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Report: Paid sick days a public-health bonanza

By Josh Richman
Wednesday, July 30th, 2008 at 4:01 pm in Alberto Torrico, Assembly, California State Senate, Fiona Ma, General, John Laird, Sandre Swanson.

A new study makes a compelling case for a pending bill that would require all California employers to provide their workers with paid sick days, researchers say.

The report – produced by Human Impact Partners (an Oakland-based nonprofit project of the Tides Center) and the San Francisco Department of Public Health – says the proposed law “would help reduce the spread of flu; protect the public from diseases carried by sick workers in restaurants and in long-term care facilities; prevent hunger and homelessness among sick low-income workers; and enable workers to stay home when they are sick or when they need to care for a sick dependent,” according to its findings summary .

The summary also notes that about 70 percent of California’s accommodation and food service workers don’t have paid sick days right now, so they’re apt to come to work sick rather than lose that pay. I know I’ll think about that the next time a server coughs while taking my order.

This is “not only a labor policy but also a sensible and effective public health policy” which could save the state significant healthcare costs, said Dr. Rajiv Bhatia, the San Francisco Public Health Department’s director of Occupational and Environmental Health, told reporters on a conference call today.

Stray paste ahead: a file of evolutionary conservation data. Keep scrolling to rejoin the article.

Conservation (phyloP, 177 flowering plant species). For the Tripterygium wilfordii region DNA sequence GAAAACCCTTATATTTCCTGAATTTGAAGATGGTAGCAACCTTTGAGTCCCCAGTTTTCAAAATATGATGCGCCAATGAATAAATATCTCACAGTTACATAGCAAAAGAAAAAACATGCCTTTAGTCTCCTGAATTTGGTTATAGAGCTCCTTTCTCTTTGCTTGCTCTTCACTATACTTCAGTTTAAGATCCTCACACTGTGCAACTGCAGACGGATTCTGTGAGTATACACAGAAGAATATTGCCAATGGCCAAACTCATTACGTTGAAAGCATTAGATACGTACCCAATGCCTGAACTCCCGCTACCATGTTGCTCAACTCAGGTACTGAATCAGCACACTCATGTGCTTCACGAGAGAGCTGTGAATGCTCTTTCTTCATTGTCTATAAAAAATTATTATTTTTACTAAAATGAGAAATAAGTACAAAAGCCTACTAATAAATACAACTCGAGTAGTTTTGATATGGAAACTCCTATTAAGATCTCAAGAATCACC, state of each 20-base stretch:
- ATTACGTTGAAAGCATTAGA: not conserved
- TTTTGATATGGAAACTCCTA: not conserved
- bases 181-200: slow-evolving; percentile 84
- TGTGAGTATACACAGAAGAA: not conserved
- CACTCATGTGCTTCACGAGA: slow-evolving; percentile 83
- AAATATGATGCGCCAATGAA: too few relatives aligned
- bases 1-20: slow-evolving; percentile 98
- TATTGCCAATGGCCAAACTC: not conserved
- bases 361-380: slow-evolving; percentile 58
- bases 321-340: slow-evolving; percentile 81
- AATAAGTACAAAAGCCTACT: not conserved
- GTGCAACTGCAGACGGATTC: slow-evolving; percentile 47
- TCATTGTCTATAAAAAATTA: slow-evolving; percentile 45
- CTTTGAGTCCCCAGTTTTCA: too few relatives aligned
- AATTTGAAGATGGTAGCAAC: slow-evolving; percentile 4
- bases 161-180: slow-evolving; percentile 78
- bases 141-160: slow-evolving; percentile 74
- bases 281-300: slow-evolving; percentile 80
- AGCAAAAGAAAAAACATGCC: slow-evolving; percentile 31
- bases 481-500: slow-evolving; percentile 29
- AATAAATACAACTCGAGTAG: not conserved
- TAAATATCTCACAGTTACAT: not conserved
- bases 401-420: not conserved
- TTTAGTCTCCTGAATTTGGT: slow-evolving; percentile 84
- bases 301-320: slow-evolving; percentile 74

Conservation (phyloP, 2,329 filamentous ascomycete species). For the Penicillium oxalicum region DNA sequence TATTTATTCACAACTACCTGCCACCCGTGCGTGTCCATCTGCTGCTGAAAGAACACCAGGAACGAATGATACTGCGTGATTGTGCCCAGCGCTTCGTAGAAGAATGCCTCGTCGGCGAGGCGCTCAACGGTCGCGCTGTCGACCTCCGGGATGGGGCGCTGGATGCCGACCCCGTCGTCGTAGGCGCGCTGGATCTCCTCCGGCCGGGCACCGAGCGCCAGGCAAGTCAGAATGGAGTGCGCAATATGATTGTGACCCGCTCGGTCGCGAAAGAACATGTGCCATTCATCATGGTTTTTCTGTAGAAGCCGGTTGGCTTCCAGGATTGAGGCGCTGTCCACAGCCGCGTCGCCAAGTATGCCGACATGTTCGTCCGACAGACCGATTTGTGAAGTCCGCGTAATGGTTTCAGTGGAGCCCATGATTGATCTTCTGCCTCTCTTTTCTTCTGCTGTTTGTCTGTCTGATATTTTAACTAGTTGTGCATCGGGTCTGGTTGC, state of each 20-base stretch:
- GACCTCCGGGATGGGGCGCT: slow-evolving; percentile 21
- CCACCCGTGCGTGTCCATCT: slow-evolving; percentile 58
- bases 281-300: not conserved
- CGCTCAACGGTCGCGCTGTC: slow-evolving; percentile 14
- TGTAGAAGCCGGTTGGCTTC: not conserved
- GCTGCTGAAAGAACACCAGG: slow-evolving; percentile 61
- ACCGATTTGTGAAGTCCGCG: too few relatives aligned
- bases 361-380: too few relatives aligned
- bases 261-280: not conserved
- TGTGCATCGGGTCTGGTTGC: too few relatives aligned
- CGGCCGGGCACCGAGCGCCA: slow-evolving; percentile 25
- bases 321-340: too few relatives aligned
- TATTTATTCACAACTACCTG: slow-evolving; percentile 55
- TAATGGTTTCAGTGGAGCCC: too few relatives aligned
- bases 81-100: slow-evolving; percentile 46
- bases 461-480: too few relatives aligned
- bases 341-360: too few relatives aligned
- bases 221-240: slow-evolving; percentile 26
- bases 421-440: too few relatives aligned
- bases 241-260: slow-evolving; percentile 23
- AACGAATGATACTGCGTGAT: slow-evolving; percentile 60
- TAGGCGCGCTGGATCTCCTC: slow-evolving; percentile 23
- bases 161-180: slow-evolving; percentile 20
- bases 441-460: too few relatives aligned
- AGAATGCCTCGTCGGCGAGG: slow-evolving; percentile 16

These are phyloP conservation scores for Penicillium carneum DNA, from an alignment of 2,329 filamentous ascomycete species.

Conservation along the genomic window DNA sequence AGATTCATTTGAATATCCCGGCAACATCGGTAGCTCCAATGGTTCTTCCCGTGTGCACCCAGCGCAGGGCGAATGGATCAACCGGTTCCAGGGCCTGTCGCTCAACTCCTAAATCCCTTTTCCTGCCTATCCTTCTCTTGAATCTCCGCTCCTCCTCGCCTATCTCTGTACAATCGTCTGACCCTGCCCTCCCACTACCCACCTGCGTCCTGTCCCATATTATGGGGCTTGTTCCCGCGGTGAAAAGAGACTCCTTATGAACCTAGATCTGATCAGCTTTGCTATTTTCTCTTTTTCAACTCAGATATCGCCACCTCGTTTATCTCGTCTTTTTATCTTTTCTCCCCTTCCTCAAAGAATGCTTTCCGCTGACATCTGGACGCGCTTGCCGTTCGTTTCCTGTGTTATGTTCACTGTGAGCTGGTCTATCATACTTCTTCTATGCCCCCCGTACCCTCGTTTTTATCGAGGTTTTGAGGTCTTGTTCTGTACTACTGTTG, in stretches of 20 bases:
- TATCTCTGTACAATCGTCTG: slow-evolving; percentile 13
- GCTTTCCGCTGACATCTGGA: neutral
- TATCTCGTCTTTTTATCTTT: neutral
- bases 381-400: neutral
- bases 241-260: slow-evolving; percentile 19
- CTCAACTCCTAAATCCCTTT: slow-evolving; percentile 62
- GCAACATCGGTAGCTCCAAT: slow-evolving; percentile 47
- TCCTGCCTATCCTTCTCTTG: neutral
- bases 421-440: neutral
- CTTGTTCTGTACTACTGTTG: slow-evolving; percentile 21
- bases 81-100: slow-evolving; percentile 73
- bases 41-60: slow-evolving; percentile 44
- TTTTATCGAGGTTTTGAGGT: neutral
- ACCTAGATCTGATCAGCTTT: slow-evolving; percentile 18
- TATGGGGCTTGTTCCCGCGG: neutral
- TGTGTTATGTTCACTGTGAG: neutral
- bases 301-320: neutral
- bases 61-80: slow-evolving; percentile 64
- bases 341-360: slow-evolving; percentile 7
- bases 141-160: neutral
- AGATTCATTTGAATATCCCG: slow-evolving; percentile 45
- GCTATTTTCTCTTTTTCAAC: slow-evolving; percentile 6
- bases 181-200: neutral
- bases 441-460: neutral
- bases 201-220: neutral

His office provided much of the research from this report – data it had gathered when San Francisco was considering such a law. The city’s law has now been in effect since early 2007.

AB 2716, the California Healthy Families, Healthy Workplaces Act of 2008 — authored by Assemblywoman Fiona Ma, D-San Francisco, and co-authored by assemblymen John Laird, D-Santa Cruz; Sandre Swanson, D-Oakland; and Alberto Torrico, D-Newark — would guarantee that all workers in the state accrue at least one hour of paid sick time for every 30 hours. A small business (having 10 or fewer employees) would be able to limit an employee’s use of this accrued sick time to 40 hours or five days in each calendar year; larger employers would be able to limit it at 72 hours or nine days in each calendar year.

Dr. Jody Heymann, founding director of both the Institute for Health and Social Policy at McGill University and the Project on Global Working Families at Harvard University, said the idea that such a law would make California less competitive is a fallacy. “If we just look at the 10 countries that have been ranked by businesses as the most competitive countries, nine out of 10 have guaranteed paid sick leave – the United States is the only one that doesn’t.”

The bill, which the Assembly passed May 28 on a party-line vote of 45-33, is pending before the state Senate Appropriations Committee.

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